school's out for forever

Chicago Teachers Go on Strike, City Tries to Occupy 350,000 Kids

CHICAGO, IL - JUNE 22: Chicago school teachers display protest signs from inside a school bus as they leave a demonstration outside the Chicago Board of Education building on June 22, 2011 in Chicago, Illinois. Hundreds of teachers demonstrated outside the board's offices and marched through the city's financial district to protest the board's recent decision to rescind a 4 percent annual raise promised to the teachers in their contracts. (Photo by Scott Olson/Getty Images)
Chicago teachers protesting in July. Photo: Scott Olson/2011 Getty Images

Following months of feuding between their union and Mayor Rahm Emanuel, Chicago teachers announced late on Sunday that they’ll be on picket lines on Monday morning instead of in their classrooms. The 25,000-member Chicago Teachers’ Union hasn’t gone on strike in 25 years. “The kids in Chicago belong in the classroom,” said Emanuel after negotiations failed. “Our kids do not deserve this.” Though, ironically, the 350,000 students who are suddenly off from school indefinitely are the only people who are happy about the situation.

The Chicago Tribune reports that school board President David Vitale was in negotiations with the district all day on Sunday and the two sides were close to agreements on some issues, but teachers refused to extend their strike deadline. At issue are teacher compensation, health benefits, and a new teacher evaluation system that would be tied to students’ standardized test scores. Emanuel has been pushing several reforms, including a longer school day, but teachers demanded more pay for working longer hours. CNN reports that at the last minute school officials offered a deal that would have given teachers a 16 percent raise over four years, but it didn’t offer significant concessions on health benefits or evaluations, which the union says could lead to many layoffs based on arbitrary standards.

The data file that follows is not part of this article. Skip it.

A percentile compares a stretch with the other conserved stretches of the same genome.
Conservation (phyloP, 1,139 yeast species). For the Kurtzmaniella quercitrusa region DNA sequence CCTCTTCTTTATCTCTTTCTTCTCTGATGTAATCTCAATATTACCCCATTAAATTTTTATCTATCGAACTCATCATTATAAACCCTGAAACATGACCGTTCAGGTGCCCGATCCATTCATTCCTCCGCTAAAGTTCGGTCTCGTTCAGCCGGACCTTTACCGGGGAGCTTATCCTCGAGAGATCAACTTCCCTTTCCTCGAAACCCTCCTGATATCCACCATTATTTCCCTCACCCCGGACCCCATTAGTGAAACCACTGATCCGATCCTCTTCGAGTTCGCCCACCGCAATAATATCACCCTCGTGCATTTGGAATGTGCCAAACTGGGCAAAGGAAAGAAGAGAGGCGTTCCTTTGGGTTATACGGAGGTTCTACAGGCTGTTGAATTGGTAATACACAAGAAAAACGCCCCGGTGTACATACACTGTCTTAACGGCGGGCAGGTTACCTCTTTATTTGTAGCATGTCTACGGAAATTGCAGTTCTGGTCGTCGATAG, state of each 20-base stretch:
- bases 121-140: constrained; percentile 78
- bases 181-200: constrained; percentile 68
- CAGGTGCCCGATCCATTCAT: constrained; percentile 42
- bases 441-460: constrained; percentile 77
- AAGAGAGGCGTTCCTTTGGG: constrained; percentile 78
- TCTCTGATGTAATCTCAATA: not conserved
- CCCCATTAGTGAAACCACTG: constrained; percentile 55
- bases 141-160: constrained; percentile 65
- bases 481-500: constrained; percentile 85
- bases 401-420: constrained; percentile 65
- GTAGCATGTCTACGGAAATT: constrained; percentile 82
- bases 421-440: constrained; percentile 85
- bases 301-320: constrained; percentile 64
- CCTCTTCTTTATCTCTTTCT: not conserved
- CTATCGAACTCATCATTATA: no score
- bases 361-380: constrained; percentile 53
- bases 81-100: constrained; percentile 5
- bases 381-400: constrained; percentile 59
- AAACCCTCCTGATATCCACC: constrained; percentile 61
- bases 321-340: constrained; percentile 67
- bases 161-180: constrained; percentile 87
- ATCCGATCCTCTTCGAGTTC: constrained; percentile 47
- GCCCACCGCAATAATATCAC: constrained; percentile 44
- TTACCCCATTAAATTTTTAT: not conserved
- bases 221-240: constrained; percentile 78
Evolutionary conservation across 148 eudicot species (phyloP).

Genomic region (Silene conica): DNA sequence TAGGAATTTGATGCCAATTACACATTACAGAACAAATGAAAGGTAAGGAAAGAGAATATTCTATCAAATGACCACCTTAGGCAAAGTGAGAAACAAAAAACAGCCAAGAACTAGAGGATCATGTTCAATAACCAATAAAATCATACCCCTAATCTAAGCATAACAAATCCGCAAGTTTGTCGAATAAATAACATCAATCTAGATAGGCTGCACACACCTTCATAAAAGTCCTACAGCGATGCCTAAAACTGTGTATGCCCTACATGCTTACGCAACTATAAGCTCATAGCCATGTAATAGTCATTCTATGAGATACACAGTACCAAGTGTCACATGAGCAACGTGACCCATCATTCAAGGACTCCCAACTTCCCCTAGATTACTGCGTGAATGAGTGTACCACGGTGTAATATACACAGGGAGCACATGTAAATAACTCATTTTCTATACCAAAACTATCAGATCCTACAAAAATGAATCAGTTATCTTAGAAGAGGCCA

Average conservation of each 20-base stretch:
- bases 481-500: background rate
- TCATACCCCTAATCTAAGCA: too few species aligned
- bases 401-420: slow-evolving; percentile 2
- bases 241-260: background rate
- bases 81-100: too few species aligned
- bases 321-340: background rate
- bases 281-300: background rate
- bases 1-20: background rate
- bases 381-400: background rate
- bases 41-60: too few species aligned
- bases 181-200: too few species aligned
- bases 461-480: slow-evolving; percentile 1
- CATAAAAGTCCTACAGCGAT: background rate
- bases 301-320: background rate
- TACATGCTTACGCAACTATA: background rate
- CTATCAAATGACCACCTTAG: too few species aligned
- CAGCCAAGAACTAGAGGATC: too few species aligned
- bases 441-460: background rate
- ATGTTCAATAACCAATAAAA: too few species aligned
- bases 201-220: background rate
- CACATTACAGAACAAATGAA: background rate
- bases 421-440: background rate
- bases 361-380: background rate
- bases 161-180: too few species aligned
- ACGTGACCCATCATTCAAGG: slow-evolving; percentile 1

Chicago is the nation’s third largest school district, and on Monday only 144 of its 675 schools will be open — and only for a half-day. Students will receive breakfast and lunch and for the rest of the day non-teachers will supervise “organized activities like independent reading or writing,” according to the Tribune. The teachers’ last strike in 1987 lasted nineteen days, but hopefully before things go that far someone will lock both sides in a room and force them to work out their differences — even about that purple monkey dishwasher part.

Chicago Teachers Go on Strike